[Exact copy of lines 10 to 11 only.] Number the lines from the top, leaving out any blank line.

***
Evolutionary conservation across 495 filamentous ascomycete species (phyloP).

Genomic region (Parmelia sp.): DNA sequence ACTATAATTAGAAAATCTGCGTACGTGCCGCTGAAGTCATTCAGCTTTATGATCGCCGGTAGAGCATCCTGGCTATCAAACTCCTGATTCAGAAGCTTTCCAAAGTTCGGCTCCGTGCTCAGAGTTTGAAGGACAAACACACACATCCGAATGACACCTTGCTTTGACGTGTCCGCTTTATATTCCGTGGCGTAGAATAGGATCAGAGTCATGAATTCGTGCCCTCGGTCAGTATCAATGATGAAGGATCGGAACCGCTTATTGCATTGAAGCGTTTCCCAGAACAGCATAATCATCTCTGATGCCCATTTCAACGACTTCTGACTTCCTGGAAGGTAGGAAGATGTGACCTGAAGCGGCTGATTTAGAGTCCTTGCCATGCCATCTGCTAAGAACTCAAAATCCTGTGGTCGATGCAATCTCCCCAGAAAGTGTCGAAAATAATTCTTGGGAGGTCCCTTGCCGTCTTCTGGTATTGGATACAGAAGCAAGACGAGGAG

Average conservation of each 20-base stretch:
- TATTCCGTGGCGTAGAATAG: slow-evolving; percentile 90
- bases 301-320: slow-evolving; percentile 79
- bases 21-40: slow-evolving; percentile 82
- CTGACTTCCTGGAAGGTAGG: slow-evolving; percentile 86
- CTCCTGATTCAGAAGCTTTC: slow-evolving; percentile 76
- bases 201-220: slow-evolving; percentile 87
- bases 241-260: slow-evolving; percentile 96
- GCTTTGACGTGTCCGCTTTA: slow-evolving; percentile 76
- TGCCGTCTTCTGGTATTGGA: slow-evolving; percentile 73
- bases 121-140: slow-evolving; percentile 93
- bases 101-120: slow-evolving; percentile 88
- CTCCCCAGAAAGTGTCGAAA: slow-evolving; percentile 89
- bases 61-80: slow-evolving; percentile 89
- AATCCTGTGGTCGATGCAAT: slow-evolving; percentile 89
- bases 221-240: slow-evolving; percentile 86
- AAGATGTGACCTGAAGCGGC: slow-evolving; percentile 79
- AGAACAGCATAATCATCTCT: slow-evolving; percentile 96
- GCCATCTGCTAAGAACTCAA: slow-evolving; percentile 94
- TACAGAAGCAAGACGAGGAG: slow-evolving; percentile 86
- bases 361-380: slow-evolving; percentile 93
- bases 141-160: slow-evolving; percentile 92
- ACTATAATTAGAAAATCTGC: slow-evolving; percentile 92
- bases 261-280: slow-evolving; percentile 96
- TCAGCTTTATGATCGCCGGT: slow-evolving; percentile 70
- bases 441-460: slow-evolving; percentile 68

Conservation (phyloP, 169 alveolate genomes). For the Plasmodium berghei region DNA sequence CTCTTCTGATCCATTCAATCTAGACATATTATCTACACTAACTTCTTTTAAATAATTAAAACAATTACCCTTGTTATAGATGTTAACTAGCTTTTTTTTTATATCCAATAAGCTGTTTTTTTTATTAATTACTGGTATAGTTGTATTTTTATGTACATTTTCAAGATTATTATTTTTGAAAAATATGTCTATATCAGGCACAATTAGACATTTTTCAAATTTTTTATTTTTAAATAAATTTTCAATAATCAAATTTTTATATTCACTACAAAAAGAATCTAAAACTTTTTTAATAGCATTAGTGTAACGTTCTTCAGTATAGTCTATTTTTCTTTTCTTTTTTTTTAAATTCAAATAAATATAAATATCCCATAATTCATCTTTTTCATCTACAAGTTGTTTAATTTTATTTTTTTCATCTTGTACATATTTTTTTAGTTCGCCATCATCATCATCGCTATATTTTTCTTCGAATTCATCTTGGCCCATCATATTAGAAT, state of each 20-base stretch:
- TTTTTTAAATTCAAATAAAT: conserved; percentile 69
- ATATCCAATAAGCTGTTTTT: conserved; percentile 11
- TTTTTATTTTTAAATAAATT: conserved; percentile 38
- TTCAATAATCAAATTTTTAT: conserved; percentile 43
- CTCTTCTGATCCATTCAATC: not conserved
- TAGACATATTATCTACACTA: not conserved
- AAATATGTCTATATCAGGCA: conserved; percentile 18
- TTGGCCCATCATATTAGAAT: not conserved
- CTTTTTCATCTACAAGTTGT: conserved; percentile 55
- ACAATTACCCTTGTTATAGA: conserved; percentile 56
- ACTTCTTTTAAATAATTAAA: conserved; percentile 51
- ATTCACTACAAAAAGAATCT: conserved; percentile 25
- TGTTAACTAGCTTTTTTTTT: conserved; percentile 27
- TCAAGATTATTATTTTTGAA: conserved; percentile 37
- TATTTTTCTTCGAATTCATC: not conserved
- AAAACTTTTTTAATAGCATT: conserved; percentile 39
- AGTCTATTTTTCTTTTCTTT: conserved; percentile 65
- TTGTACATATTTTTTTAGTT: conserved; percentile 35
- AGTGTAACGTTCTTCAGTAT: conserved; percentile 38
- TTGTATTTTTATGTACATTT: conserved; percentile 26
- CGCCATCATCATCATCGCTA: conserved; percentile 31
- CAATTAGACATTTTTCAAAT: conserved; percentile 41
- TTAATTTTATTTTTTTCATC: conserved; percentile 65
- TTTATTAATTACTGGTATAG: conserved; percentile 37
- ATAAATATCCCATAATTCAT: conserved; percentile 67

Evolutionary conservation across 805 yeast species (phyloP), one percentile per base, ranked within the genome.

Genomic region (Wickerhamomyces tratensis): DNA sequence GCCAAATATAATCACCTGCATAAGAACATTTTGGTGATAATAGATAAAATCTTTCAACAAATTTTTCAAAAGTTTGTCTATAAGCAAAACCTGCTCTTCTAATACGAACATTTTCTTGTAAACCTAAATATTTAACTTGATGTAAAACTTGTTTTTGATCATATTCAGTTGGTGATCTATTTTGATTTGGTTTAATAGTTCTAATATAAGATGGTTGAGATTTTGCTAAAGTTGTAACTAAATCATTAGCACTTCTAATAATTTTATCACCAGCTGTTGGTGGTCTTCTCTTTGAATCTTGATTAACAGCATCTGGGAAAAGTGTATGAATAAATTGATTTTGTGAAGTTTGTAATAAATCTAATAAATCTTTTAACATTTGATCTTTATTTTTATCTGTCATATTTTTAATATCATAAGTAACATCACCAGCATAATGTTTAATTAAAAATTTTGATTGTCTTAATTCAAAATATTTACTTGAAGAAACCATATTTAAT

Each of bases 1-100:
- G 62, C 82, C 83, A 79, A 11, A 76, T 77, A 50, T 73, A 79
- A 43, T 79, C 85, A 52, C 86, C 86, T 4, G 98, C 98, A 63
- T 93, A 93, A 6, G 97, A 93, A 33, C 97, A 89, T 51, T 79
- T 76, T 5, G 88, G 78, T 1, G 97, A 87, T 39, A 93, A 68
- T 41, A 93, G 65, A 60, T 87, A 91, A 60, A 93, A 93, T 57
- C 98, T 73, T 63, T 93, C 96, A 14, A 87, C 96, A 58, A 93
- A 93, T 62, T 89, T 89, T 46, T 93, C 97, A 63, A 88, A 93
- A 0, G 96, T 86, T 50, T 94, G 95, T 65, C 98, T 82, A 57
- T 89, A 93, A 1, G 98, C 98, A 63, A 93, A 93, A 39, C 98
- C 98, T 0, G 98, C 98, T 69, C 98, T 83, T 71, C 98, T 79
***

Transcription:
- bases 241-260: slow-evolving; percentile 96
- GCTTTGACGTGTCCGCTTTA: slow-evolving; percentile 76